What’s the most important component to giving an effective speech? Asking the right questions.
Your talk, speech or sermon should be built upon three short questions:
When I’m asked to give a speech or sermon outside of my home church, I want to know: Why me? Why are others being asked to listen to me? The underlying question is really about the purpose or mission of the talk.
Once you’re clear about the aim of the group inviting you and the purpose of the speech to give, your next step is to know your audience. What will be on their hearts and minds as you speak? What do they need to hear from you?
Finally, in light of the why and the who, I begin looking for the what. I ask myself, “What do I want those listening to know? What do I want them to feel or experience? And what do I want them to do in response to this message?”
Using 3 main points
As a speaker you should know why you are speaking, you should understand the people to whom you are speaking, and you should be clear about what you want those people to know, feel and do as a response to your message.
Speakers and preachers often denigrate the “three‑point” message. But there is a reason this idea took hold. Nearly everyone can remember three key points. This is particularly true if the points relate to each other, build upon one another and are clearly connected.
Ideally, a three‑point message or speech provides a logical progression of ideas, something like,
A + B = C
When a message has three distinct and only nominally related points, you should be able to answer this question: “If my hearers remember only one thing from this talk, it should be….” Or “What is the one thing I hope will change about people after they’ve heard my message?”
Think of that one thing as something your audience will take with them when they leave your talk, the idea or conviction that will stick with them long after. Your sermon, message or talk will be more compelling if you concentrate on the one thing (or at most the two or three things).
Simple and straightforward are far more effective and memorable in public speaking than complex and convoluted. Read or recall public speeches that were powerful and memorable, and you’ll notice that nearly all of them are centered on one distinct idea or one compact theme.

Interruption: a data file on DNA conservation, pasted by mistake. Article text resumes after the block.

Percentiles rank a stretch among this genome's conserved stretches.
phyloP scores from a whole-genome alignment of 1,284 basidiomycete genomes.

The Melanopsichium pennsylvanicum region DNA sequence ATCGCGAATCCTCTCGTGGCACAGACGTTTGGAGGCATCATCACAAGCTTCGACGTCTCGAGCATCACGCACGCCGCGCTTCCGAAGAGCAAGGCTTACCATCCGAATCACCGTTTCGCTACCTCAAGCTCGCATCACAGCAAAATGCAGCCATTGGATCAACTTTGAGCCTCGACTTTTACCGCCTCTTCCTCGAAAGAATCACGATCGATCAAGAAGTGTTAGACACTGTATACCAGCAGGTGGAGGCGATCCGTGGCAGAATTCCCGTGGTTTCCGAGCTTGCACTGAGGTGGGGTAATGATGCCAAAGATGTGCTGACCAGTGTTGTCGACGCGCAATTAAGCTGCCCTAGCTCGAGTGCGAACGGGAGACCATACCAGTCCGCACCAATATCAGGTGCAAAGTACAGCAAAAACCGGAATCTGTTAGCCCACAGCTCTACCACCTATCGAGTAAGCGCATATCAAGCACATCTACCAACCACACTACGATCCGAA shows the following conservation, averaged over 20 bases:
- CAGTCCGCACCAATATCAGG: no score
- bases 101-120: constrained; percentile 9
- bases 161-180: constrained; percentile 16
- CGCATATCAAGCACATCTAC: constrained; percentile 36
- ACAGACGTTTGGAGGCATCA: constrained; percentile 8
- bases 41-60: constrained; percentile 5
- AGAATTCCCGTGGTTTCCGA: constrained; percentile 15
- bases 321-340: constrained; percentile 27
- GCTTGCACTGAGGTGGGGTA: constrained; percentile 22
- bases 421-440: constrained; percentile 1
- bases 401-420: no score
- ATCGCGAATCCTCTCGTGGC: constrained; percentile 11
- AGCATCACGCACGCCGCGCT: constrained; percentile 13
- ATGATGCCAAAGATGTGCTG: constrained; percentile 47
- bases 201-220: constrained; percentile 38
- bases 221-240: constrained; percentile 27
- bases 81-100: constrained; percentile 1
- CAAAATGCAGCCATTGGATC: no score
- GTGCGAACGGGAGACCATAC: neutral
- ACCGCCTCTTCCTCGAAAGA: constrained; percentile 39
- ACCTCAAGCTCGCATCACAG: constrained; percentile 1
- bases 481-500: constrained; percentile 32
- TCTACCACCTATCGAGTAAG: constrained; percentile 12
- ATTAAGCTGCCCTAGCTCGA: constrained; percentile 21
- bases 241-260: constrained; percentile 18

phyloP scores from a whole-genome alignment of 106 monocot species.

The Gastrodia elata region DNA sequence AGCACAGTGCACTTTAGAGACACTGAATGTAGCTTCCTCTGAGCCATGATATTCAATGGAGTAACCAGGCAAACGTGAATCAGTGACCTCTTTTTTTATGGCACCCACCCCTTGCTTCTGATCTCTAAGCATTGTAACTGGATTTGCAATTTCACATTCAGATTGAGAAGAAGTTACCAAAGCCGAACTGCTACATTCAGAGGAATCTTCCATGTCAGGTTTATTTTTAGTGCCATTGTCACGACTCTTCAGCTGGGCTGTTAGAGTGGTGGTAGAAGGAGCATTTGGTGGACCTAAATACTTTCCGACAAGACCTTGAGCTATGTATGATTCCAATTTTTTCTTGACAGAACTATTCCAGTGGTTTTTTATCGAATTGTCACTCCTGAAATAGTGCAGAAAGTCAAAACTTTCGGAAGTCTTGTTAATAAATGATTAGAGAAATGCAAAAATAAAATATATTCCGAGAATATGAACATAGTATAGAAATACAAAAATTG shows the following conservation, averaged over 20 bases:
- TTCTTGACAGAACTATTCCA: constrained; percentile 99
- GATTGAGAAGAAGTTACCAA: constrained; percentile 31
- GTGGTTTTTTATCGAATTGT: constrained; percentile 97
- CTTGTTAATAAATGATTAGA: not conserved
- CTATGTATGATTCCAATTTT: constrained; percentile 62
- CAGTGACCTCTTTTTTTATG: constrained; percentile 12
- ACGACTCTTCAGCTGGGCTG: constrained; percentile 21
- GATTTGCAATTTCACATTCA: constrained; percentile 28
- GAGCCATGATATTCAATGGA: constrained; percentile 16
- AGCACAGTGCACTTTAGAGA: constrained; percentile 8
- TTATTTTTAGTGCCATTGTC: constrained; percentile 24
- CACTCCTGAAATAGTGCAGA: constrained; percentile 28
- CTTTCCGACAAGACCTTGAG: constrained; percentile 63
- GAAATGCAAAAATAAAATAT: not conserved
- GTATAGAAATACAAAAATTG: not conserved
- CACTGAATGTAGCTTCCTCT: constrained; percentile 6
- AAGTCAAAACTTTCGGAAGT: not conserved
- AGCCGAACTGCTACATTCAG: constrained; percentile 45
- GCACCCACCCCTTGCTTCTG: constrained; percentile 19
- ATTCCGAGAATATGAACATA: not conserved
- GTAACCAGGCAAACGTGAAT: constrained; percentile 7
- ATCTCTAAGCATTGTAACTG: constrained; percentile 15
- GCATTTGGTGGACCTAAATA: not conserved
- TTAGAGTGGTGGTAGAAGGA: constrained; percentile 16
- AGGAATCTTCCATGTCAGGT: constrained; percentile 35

“Less is more” when it comes to the points you are trying to make as a speaker. Your talks will be more effective and will have greater impact if you focus on one central idea and give your hearers a simple, straightforward takeaway.
More than words
When it comes to speaking well, eye contact is critical. I’ve known people, often authors, whose speeches had great content but their talks were horrible because they simply read their manuscript.
You’ve likely heard someone quote, or misquote, psychologist Albert Mehrabian’s research that body language (posture, hands and facial expressions) is responsible for 55% of the effectiveness of a speaker. Voice intonation was responsible for 38% of a speaker’s effectiveness, and the speaker’s words were responsible for only 7% of the speaker’s effectiveness. Mehrabian’s findings were a bit more nuanced than this.
The subjects in his study were asked about their feelings in response to seeing and hearing someone speak. This is not exactly the same as how much information they retained or how close the presentation came to accomplishing its goal. Nevertheless, this research gives insight on how to engage an audience in a way that results in positive feelings toward the speaker and the presentation.
Mehrabian’s work highlights what we know from our own daily interactions with other people: how we say something — our eyes, our facial expressions, our posture, our hands and our tone of voice — plays a significantly greater role than our words do in how we will be heard and received by others, including our audiences or congregations.
— Adam Hamilton is senior pastor of The United Methodist Church of the Resurrection in Leawood, Kansas, named one of the fastest growing and most influential mainline churches in the U.S. Get more tips for effective public speaking in one of his best‑selling books, Speaking Well: Essential Skills for Speakers, Leaders, and Preachers.